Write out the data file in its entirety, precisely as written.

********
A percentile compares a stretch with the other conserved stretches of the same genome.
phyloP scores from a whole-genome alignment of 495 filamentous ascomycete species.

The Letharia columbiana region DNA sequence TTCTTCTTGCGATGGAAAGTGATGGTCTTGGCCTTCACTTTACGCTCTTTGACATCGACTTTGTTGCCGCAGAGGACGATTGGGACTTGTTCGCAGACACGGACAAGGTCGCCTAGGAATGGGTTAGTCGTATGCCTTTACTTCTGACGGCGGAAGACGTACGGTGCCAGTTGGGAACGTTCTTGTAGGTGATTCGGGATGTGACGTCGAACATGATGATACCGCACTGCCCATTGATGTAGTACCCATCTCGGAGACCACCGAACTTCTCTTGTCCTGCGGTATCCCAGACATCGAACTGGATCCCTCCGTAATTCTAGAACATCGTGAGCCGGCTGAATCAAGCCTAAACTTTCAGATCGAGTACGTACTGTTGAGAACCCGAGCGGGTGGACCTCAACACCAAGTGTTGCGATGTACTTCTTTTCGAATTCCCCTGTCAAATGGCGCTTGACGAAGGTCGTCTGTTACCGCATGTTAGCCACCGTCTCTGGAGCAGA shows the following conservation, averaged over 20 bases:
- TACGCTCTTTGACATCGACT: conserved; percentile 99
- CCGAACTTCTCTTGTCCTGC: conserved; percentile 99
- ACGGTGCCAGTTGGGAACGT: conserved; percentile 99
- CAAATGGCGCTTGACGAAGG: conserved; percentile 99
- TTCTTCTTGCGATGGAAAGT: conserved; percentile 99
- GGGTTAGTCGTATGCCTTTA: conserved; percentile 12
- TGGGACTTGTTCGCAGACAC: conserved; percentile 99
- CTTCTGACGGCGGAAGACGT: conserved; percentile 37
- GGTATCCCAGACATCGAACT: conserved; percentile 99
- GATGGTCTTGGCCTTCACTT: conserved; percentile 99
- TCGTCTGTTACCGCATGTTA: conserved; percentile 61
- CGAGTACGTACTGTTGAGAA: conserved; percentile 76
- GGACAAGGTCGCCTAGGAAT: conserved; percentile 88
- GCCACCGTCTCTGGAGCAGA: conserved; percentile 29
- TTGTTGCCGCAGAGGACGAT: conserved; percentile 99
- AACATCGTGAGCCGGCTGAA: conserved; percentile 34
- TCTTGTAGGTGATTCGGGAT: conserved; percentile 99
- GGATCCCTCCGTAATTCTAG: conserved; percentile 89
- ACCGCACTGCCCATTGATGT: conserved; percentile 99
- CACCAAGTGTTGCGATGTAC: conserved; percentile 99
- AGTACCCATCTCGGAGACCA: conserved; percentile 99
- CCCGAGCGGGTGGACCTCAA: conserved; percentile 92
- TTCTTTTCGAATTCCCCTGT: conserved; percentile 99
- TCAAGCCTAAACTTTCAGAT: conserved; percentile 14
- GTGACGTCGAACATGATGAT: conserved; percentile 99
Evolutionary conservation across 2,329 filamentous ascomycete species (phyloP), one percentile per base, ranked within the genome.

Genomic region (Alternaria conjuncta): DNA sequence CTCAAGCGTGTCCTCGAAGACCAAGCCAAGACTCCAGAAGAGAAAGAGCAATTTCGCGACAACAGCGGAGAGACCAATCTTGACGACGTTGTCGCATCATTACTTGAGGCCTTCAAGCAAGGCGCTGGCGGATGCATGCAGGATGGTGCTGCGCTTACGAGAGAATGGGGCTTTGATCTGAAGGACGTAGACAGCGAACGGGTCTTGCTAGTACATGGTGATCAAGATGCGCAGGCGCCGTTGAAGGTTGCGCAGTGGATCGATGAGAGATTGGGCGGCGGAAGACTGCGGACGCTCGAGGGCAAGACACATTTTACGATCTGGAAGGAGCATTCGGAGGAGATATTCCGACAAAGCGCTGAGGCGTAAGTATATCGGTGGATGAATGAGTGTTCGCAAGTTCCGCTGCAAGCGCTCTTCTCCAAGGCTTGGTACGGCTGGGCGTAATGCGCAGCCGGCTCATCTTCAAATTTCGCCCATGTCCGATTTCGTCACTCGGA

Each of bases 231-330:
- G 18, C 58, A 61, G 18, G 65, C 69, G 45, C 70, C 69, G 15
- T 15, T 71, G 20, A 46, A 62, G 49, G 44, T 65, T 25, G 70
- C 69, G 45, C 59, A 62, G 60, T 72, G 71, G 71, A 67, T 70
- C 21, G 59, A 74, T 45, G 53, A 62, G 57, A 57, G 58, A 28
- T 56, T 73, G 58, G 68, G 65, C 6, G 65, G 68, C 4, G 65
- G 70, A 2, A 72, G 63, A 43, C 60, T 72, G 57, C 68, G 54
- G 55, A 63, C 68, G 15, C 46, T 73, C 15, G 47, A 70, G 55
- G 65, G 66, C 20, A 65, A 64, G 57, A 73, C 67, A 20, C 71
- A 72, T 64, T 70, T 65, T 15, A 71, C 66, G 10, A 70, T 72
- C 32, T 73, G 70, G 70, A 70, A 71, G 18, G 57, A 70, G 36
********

A percentile compares a stretch with the other conserved stretches of the same genome.
phyloP scores from a whole-genome alignment of 495 filamentous ascomycete species.

The Letharia columbiana region DNA sequence TTCTTCTTGCGATGGAAAGTGATGGTCTTGGCCTTCACTTTACGCTCTTTGACATCGACTTTGTTGCCGCAGAGGACGATTGGGACTTGTTCGCAGACACGGACAAGGTCGCCTAGGAATGGGTTAGTCGTATGCCTTTACTTCTGACGGCGGAAGACGTACGGTGCCAGTTGGGAACGTTCTTGTAGGTGATTCGGGATGTGACGTCGAACATGATGATACCGCACTGCCCATTGATGTAGTACCCATCTCGGAGACCACCGAACTTCTCTTGTCCTGCGGTATCCCAGACATCGAACTGGATCCCTCCGTAATTCTAGAACATCGTGAGCCGGCTGAATCAAGCCTAAACTTTCAGATCGAGTACGTACTGTTGAGAACCCGAGCGGGTGGACCTCAACACCAAGTGTTGCGATGTACTTCTTTTCGAATTCCCCTGTCAAATGGCGCTTGACGAAGGTCGTCTGTTACCGCATGTTAGCCACCGTCTCTGGAGCAGA shows the following conservation, averaged over 20 bases:
- TACGCTCTTTGACATCGACT: conserved; percentile 99
- CCGAACTTCTCTTGTCCTGC: conserved; percentile 99
- ACGGTGCCAGTTGGGAACGT: conserved; percentile 99
- CAAATGGCGCTTGACGAAGG: conserved; percentile 99
- TTCTTCTTGCGATGGAAAGT: conserved; percentile 99
- GGGTTAGTCGTATGCCTTTA: conserved; percentile 12
- TGGGACTTGTTCGCAGACAC: conserved; percentile 99
- CTTCTGACGGCGGAAGACGT: conserved; percentile 37
- GGTATCCCAGACATCGAACT: conserved; percentile 99
- GATGGTCTTGGCCTTCACTT: conserved; percentile 99
- TCGTCTGTTACCGCATGTTA: conserved; percentile 61
- CGAGTACGTACTGTTGAGAA: conserved; percentile 76
- GGACAAGGTCGCCTAGGAAT: conserved; percentile 88
- GCCACCGTCTCTGGAGCAGA: conserved; percentile 29
- TTGTTGCCGCAGAGGACGAT: conserved; percentile 99
- AACATCGTGAGCCGGCTGAA: conserved; percentile 34
- TCTTGTAGGTGATTCGGGAT: conserved; percentile 99
- GGATCCCTCCGTAATTCTAG: conserved; percentile 89
- ACCGCACTGCCCATTGATGT: conserved; percentile 99
- CACCAAGTGTTGCGATGTAC: conserved; percentile 99
- AGTACCCATCTCGGAGACCA: conserved; percentile 99
- CCCGAGCGGGTGGACCTCAA: conserved; percentile 92
- TTCTTTTCGAATTCCCCTGT: conserved; percentile 99
- TCAAGCCTAAACTTTCAGAT: conserved; percentile 14
- GTGACGTCGAACATGATGAT: conserved; percentile 99
Evolutionary conservation across 2,329 filamentous ascomycete species (phyloP), one percentile per base, ranked within the genome.

Genomic region (Alternaria conjuncta): DNA sequence CTCAAGCGTGTCCTCGAAGACCAAGCCAAGACTCCAGAAGAGAAAGAGCAATTTCGCGACAACAGCGGAGAGACCAATCTTGACGACGTTGTCGCATCATTACTTGAGGCCTTCAAGCAAGGCGCTGGCGGATGCATGCAGGATGGTGCTGCGCTTACGAGAGAATGGGGCTTTGATCTGAAGGACGTAGACAGCGAACGGGTCTTGCTAGTACATGGTGATCAAGATGCGCAGGCGCCGTTGAAGGTTGCGCAGTGGATCGATGAGAGATTGGGCGGCGGAAGACTGCGGACGCTCGAGGGCAAGACACATTTTACGATCTGGAAGGAGCATTCGGAGGAGATATTCCGACAAAGCGCTGAGGCGTAAGTATATCGGTGGATGAATGAGTGTTCGCAAGTTCCGCTGCAAGCGCTCTTCTCCAAGGCTTGGTACGGCTGGGCGTAATGCGCAGCCGGCTCATCTTCAAATTTCGCCCATGTCCGATTTCGTCACTCGGA

Each of bases 231-330:
- G 18, C 58, A 61, G 18, G 65, C 69, G 45, C 70, C 69, G 15
- T 15, T 71, G 20, A 46, A 62, G 49, G 44, T 65, T 25, G 70
- C 69, G 45, C 59, A 62, G 60, T 72, G 71, G 71, A 67, T 70
- C 21, G 59, A 74, T 45, G 53, A 62, G 57, A 57, G 58, A 28
- T 56, T 73, G 58, G 68, G 65, C 6, G 65, G 68, C 4, G 65
- G 70, A 2, A 72, G 63, A 43, C 60, T 72, G 57, C 68, G 54
- G 55, A 63, C 68, G 15, C 46, T 73, C 15, G 47, A 70, G 55
- G 65, G 66, C 20, A 65, A 64, G 57, A 73, C 67, A 20, C 71
- A 72, T 64, T 70, T 65, T 15, A 71, C 66, G 10, A 70, T 72
- C 32, T 73, G 70, G 70, A 70, A 71, G 18, G 57, A 70, G 36